Far behind comes Brazil, with “just” 2% of GDP, with a Bolsonaro who refuses to value the pandemic as a terrifying fact for public health and the economy.
In this context, one understands the flexibility that Casa Rosada began to show, despite Argentina’s fiscal weakness.
The crisis that world leaders are seeing is so great that the Monetary Fund itself – which is par excellence a beacon of monetary and fiscal orthodoxy – has just sentenced that the time has come to be more flexible.
In an article signed by Kristalina Georgieva, head of the IMF, last Monday on the body’s blog, entitled “Political Action for a Healthy Global Economy,” the economist was in favor of such fiscal and monetary flexibility.
“An additional fiscal stimulus will be necessary to avoid lasting economic damage. There is much more work to be done,” Georgieva said..
At today’s values, the Bulgarian calculated that the G20 contributed a whopping US $ 900,000 million during the crisis of 2008-2009. In this sense, it made available US $ 50,000 million from the IMF to emerging countries, such as Argentina.
Alberto F., who has so far played his own game in a complicated debt restructuring with the Fund and with private bondholders, has yet to give any indication if it would be comfortable for him to get in line to be served by the IMF.
So far, the main concern of the Casa Rosada – in this redefinition of priorities – has returned to unemployment. And also at that point it has material to be inspired by Europe: with France and Germany at the helm, they put the focus on the State being the main support of the positions at risk.
With much less robust fiscal slack, the government promises active policies so that economic activity does not collapse and the unemployment rate skyrockets.
To get an idea of what was done in past crises: during the fall of 2009, the Repro (subsidies to pay part of the salary) reached 145,000 dependent employees, the equivalent of one percentage point of unemployment at that time.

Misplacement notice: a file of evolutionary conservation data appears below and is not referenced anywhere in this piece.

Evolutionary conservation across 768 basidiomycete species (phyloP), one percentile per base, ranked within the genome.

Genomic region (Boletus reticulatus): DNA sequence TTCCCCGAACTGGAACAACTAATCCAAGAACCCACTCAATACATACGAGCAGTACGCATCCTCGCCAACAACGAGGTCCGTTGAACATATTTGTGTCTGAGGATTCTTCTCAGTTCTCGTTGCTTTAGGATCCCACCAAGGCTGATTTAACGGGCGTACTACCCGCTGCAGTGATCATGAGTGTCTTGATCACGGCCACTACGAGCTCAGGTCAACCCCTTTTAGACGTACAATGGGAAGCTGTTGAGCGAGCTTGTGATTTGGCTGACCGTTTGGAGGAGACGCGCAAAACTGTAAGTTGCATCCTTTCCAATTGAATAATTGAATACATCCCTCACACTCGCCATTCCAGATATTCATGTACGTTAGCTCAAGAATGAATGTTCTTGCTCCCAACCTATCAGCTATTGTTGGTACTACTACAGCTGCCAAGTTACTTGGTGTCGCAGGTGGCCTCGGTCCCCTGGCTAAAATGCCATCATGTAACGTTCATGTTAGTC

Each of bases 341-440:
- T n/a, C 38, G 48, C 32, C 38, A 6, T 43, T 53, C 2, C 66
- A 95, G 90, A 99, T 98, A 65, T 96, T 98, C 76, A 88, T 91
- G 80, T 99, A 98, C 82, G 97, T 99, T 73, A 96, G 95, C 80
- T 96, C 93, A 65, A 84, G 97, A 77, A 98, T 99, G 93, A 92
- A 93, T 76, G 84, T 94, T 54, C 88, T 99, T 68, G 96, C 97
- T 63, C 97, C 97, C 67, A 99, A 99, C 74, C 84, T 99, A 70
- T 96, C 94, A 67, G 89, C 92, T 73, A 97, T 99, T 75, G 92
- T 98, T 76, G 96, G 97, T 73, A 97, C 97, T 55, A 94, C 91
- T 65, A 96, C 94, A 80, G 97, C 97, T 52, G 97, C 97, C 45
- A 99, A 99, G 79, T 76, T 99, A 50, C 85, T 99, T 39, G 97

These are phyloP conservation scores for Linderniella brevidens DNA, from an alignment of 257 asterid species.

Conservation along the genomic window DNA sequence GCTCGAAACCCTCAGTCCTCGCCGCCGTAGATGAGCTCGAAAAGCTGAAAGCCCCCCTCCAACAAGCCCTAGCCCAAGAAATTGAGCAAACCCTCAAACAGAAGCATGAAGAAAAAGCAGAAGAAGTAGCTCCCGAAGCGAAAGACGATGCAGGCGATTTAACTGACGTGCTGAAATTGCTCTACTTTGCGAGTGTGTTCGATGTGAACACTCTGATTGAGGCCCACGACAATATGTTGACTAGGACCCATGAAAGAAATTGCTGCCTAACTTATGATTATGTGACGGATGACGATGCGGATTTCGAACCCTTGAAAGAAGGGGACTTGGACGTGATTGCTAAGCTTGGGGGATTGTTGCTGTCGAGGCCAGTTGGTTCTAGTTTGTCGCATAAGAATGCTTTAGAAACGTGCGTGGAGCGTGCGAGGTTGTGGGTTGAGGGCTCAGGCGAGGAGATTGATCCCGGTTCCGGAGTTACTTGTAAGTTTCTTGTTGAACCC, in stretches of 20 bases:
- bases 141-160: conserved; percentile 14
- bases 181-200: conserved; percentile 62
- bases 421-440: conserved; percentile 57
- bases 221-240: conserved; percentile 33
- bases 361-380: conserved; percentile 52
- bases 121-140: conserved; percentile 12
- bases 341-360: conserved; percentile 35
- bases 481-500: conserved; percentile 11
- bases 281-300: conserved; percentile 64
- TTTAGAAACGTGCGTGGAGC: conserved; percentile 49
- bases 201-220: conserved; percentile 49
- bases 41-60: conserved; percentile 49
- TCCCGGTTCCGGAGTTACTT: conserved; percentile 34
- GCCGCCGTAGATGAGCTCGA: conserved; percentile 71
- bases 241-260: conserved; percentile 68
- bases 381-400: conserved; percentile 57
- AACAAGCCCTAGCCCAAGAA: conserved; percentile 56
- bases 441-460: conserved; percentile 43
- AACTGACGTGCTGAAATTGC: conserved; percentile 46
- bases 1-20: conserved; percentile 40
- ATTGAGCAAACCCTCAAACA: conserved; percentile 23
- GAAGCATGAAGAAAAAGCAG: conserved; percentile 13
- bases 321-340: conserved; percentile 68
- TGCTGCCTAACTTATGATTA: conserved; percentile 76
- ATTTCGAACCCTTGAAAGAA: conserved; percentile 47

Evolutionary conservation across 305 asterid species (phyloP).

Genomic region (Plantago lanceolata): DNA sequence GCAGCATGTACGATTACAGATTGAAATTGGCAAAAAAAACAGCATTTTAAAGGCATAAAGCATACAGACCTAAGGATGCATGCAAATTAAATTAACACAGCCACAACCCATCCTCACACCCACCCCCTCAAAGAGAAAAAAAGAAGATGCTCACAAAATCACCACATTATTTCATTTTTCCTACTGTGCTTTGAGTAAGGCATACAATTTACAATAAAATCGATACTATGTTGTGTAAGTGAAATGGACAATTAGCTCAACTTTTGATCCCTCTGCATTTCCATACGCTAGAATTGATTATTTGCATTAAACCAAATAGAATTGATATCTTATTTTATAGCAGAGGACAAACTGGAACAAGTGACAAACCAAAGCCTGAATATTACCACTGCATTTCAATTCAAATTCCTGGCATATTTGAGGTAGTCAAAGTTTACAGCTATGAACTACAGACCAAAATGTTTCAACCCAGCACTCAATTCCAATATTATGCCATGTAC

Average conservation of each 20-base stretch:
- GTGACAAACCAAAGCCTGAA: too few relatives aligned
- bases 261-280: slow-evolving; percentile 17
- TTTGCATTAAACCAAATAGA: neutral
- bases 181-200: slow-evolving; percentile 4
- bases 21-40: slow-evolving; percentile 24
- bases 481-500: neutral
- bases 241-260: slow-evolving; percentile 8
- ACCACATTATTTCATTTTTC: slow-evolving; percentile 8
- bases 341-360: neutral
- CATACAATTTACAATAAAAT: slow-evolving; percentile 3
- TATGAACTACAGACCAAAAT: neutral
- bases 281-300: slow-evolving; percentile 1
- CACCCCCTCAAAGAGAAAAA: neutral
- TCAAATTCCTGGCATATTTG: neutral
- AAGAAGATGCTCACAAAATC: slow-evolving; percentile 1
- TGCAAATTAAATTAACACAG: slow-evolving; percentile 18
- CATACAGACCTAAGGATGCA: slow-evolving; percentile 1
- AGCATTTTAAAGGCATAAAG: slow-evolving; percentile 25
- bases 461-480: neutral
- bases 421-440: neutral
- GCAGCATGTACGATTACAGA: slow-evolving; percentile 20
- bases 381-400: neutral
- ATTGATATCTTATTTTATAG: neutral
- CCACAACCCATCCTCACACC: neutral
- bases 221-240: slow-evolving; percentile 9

Hard Kirchnerism already redefines agenda
Given the rapid dynamics of the pandemic crisis, it is very likely that the measures announced on Tuesday afternoon will fall short to address the crisis. And that, as the ministers in charge of the novelties themselves warned, additional impulses will be needed later.
While Alberto continues his turn from his initial moderate stance towards a hardening of the speech and a “populist” tonic in the program, “hard” Kirchnerism has already shown that it has its own agenda.
Former Vice President Amado Boudou was commissioned to put that battery of measures on the table. “Public service companies would have to be nationalized,” said the former official, who is now serving a prison sentence.
“There is a discussion of whether public services companies should be nationalized or nationalized. It is not enough to nationalize them,” he said.
“Public service companies have become the great value extractors of society. They do not invest, they are neither innovative nor risky, they are companies that neoliberalism has privatized and in things that belong to everyone,” added Boudou from prison. in dialogue with a radio.
In the same sense, some leaders of the toughest Kirchnerism have been demanding that the Government postpone the renegotiation of the debt to use the resources in favor of the internal market, in a context of global crisis due to the pandemic.
“Who is going to realize that Argentina fell into default in the midst of such a mess? Let’s use the reserves of the Central Bank to face the crisis. There will be time to sit down and negotiate the debt,” say some of the media spokesmen. of Kirchnerism.
Quite a sign that the change in the terms of the debate is just beginning to be seen and has not reached its deepest.